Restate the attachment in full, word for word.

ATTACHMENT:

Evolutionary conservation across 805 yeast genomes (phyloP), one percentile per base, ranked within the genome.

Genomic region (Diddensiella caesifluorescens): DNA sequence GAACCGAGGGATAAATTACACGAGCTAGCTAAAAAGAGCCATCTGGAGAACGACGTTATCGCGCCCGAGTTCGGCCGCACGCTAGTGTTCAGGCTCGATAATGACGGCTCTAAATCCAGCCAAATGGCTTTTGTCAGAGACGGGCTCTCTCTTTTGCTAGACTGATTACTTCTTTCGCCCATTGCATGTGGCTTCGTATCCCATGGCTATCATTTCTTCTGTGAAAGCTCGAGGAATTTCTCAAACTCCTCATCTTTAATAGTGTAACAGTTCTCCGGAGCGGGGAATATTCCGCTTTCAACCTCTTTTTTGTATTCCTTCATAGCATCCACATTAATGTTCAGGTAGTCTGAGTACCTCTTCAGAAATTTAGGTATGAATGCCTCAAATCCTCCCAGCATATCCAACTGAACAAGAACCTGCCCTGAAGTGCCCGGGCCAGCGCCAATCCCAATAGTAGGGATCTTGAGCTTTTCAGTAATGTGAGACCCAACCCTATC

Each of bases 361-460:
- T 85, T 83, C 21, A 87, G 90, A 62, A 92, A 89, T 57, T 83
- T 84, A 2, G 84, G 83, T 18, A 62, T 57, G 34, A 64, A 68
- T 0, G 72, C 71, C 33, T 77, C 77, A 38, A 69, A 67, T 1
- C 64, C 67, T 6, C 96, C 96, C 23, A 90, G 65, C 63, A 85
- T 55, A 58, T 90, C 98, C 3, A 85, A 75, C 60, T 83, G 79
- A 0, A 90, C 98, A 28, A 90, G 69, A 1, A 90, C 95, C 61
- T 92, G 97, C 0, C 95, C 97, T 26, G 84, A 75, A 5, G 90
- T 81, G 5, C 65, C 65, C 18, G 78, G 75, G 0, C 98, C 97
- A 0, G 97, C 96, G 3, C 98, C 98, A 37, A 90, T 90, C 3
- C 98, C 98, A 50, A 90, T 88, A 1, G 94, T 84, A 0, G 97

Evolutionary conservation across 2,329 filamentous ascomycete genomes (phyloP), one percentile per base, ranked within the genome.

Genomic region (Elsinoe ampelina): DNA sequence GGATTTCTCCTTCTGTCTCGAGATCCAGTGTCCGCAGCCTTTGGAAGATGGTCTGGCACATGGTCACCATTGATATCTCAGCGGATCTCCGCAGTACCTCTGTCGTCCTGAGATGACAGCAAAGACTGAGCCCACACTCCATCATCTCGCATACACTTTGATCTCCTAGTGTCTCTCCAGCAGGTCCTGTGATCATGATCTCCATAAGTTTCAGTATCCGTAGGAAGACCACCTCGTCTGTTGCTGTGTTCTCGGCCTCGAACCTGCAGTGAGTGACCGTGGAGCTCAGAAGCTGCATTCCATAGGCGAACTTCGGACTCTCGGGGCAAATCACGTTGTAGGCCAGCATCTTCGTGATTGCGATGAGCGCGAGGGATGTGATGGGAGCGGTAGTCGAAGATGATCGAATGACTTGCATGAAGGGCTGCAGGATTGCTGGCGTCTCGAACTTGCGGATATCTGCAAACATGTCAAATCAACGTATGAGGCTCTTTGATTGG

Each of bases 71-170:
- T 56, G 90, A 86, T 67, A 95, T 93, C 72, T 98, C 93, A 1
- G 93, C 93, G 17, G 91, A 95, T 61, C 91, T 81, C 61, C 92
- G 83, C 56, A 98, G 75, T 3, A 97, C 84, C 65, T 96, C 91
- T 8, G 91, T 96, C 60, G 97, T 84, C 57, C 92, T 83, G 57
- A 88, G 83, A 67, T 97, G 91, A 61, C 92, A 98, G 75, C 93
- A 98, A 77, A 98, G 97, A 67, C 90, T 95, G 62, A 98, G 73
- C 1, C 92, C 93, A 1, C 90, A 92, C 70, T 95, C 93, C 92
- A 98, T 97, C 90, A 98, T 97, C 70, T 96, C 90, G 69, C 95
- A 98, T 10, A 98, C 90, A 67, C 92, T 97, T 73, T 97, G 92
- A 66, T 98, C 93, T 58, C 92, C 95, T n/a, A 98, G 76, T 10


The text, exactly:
Evolutionary conservation across 805 yeast genomes (phyloP), one percentile per base, ranked within the genome.

Genomic region (Diddensiella caesifluorescens): DNA sequence GAACCGAGGGATAAATTACACGAGCTAGCTAAAAAGAGCCATCTGGAGAACGACGTTATCGCGCCCGAGTTCGGCCGCACGCTAGTGTTCAGGCTCGATAATGACGGCTCTAAATCCAGCCAAATGGCTTTTGTCAGAGACGGGCTCTCTCTTTTGCTAGACTGATTACTTCTTTCGCCCATTGCATGTGGCTTCGTATCCCATGGCTATCATTTCTTCTGTGAAAGCTCGAGGAATTTCTCAAACTCCTCATCTTTAATAGTGTAACAGTTCTCCGGAGCGGGGAATATTCCGCTTTCAACCTCTTTTTTGTATTCCTTCATAGCATCCACATTAATGTTCAGGTAGTCTGAGTACCTCTTCAGAAATTTAGGTATGAATGCCTCAAATCCTCCCAGCATATCCAACTGAACAAGAACCTGCCCTGAAGTGCCCGGGCCAGCGCCAATCCCAATAGTAGGGATCTTGAGCTTTTCAGTAATGTGAGACCCAACCCTATC

Each of bases 361-460:
- T 85, T 83, C 21, A 87, G 90, A 62, A 92, A 89, T 57, T 83
- T 84, A 2, G 84, G 83, T 18, A 62, T 57, G 34, A 64, A 68
- T 0, G 72, C 71, C 33, T 77, C 77, A 38, A 69, A 67, T 1
- C 64, C 67, T 6, C 96, C 96, C 23, A 90, G 65, C 63, A 85
- T 55, A 58, T 90, C 98, C 3, A 85, A 75, C 60, T 83, G 79
- A 0, A 90, C 98, A 28, A 90, G 69, A 1, A 90, C 95, C 61
- T 92, G 97, C 0, C 95, C 97, T 26, G 84, A 75, A 5, G 90
- T 81, G 5, C 65, C 65, C 18, G 78, G 75, G 0, C 98, C 97
- A 0, G 97, C 96, G 3, C 98, C 98, A 37, A 90, T 90, C 3
- C 98, C 98, A 50, A 90, T 88, A 1, G 94, T 84, A 0, G 97

Evolutionary conservation across 2,329 filamentous ascomycete genomes (phyloP), one percentile per base, ranked within the genome.

Genomic region (Elsinoe ampelina): DNA sequence GGATTTCTCCTTCTGTCTCGAGATCCAGTGTCCGCAGCCTTTGGAAGATGGTCTGGCACATGGTCACCATTGATATCTCAGCGGATCTCCGCAGTACCTCTGTCGTCCTGAGATGACAGCAAAGACTGAGCCCACACTCCATCATCTCGCATACACTTTGATCTCCTAGTGTCTCTCCAGCAGGTCCTGTGATCATGATCTCCATAAGTTTCAGTATCCGTAGGAAGACCACCTCGTCTGTTGCTGTGTTCTCGGCCTCGAACCTGCAGTGAGTGACCGTGGAGCTCAGAAGCTGCATTCCATAGGCGAACTTCGGACTCTCGGGGCAAATCACGTTGTAGGCCAGCATCTTCGTGATTGCGATGAGCGCGAGGGATGTGATGGGAGCGGTAGTCGAAGATGATCGAATGACTTGCATGAAGGGCTGCAGGATTGCTGGCGTCTCGAACTTGCGGATATCTGCAAACATGTCAAATCAACGTATGAGGCTCTTTGATTGG

Each of bases 71-170:
- T 56, G 90, A 86, T 67, A 95, T 93, C 72, T 98, C 93, A 1
- G 93, C 93, G 17, G 91, A 95, T 61, C 91, T 81, C 61, C 92
- G 83, C 56, A 98, G 75, T 3, A 97, C 84, C 65, T 96, C 91
- T 8, G 91, T 96, C 60, G 97, T 84, C 57, C 92, T 83, G 57
- A 88, G 83, A 67, T 97, G 91, A 61, C 92, A 98, G 75, C 93
- A 98, A 77, A 98, G 97, A 67, C 90, T 95, G 62, A 98, G 73
- C 1, C 92, C 93, A 1, C 90, A 92, C 70, T 95, C 93, C 92
- A 98, T 97, C 90, A 98, T 97, C 70, T 96, C 90, G 69, C 95
- A 98, T 10, A 98, C 90, A 67, C 92, T 97, T 73, T 97, G 92
- A 66, T 98, C 93, T 58, C 92, C 95, T n/a, A 98, G 76, T 10